In which the beleaguered reviewer attempts to make some headway into the mounds of CDs seeking reviews accumulating daily by providing quick hits on a few recordings at a time.
James Moody - "4B"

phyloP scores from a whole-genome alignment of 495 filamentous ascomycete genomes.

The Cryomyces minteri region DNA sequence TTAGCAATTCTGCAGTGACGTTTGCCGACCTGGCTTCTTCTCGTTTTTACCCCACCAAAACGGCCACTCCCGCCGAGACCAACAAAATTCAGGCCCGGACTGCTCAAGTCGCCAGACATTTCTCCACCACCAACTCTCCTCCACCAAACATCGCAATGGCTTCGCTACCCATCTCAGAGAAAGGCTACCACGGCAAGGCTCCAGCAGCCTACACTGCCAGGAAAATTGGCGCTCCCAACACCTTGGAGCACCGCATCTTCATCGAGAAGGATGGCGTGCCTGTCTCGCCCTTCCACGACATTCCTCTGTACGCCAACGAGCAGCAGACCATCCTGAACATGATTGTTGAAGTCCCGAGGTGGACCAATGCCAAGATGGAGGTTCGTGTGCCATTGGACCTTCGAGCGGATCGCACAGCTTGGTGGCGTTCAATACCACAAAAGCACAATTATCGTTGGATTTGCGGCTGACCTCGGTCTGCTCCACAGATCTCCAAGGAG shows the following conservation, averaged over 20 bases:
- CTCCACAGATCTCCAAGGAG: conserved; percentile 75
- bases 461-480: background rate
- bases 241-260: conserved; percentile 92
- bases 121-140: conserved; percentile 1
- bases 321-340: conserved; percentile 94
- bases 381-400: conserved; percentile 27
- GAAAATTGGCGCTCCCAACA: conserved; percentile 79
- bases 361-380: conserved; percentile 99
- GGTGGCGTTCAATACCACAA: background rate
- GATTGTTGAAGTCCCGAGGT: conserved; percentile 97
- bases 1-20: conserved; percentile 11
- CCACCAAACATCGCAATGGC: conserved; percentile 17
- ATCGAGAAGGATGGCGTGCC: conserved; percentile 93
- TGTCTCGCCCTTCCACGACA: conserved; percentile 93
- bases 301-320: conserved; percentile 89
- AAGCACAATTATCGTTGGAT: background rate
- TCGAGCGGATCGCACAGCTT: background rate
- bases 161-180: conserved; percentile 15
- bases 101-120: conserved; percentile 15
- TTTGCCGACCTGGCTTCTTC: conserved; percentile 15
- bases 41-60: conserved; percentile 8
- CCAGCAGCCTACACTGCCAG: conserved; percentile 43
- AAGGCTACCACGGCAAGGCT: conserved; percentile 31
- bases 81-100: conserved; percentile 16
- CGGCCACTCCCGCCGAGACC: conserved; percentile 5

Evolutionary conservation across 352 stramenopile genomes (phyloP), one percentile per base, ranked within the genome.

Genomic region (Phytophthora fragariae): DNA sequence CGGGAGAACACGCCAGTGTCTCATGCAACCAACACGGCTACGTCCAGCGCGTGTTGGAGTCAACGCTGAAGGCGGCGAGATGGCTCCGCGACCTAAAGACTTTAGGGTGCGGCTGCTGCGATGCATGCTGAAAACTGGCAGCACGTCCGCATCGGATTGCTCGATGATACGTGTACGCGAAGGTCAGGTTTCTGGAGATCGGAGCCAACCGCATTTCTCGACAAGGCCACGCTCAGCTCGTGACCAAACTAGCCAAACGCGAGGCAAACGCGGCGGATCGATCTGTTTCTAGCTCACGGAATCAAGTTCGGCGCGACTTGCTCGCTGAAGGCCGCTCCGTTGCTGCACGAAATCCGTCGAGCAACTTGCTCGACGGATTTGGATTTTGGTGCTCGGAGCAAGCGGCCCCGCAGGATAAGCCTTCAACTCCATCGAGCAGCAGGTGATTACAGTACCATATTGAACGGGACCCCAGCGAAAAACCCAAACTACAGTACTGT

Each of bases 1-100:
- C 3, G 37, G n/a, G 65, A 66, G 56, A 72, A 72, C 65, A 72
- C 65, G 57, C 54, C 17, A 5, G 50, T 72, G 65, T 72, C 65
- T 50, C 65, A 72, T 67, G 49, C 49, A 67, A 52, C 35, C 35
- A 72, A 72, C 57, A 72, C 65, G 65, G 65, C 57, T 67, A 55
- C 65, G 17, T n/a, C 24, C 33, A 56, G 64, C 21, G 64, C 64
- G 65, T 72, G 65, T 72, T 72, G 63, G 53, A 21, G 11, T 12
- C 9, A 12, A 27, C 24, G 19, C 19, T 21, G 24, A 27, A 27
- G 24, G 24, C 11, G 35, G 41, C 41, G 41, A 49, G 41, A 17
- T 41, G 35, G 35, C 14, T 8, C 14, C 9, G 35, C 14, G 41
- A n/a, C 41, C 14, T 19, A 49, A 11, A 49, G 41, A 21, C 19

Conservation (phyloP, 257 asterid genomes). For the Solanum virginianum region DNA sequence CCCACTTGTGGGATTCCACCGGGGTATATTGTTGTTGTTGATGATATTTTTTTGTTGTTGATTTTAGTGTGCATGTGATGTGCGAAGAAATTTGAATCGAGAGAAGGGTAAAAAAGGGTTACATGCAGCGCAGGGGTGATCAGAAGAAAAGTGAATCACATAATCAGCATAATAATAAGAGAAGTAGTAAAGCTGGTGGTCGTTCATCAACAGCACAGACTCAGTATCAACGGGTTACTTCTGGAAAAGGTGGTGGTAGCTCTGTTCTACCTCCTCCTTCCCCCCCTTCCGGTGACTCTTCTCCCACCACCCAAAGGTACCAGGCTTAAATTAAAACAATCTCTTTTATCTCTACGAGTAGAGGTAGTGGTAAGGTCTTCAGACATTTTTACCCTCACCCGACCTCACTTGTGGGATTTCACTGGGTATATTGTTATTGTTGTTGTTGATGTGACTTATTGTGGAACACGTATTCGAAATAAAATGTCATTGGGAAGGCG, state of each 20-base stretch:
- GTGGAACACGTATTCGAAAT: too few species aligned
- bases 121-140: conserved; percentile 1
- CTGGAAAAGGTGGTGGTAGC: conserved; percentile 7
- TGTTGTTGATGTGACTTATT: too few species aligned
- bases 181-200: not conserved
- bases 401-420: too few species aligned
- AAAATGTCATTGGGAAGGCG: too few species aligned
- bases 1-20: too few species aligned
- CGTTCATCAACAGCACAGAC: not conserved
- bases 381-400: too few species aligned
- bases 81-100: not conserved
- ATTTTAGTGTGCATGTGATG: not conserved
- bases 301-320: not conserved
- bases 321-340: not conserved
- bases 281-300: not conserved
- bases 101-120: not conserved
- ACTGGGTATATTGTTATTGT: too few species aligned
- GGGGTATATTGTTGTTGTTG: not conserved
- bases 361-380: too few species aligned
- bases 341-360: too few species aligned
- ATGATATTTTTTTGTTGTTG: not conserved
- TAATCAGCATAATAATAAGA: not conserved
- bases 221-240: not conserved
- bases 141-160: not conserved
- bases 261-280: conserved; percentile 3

85-year-old tenor saxophonist James Moody's second release from a two-day recording session (see our review of 4A here ) continues where the first one left off, with a solid group of mostly straight-ahead standards played the way they should be by Moody, pianist Kenny Barron, bassist Todd Coolman and drummer Lewis Nash. This stellar combo takes on chestnuts from the American songbook like "Take the A Train," "Hot House," "Speak Low," "Polka Dots and Moonbeams," "I Love You" "Along Came Betty" and "But Not For Me," along with substantial originals written by Coolman (the plucky "O.P. Update" - for Oscar Pettiford) and Barron (the lovely "Nikara's Song" - written for his granddaughter). As to be expected based on the first release, this collection is an excellent combination of mid-to-up tempo numbers and ballads, and the band feels relaxed and completely in tune with each other on this session. What liberties taken by the musicians are only matters of tempo and rhythmic directions - the songs remain intact with no excessive "experimentation" and a respect for the songs shining through. Moody sounds absolutely great - still playing with energy, mature note selections and a fine, rich flavorful tone, while Barron clearly is one of the most melodic and swinging players alive. Nash of course is an outstanding player and Coolman cements the quartet with his tasteful bedrock foundation. Not only is this album a joy to listen to, but provides a clear example of a lifetime of devotion to mastering the art of straight-ahead jazz. Fine work throughout, with some highlights including the slower-tempo "Hot House," the Brazilian-flavored "Speak Low" and "I Love You," a sweetly swinging "Along Came Betty" and an utterly romantic rendering of "Polka Dots and Moonbeams." A recommended recording (along with 4A) for fans of well-played straight forward jazz.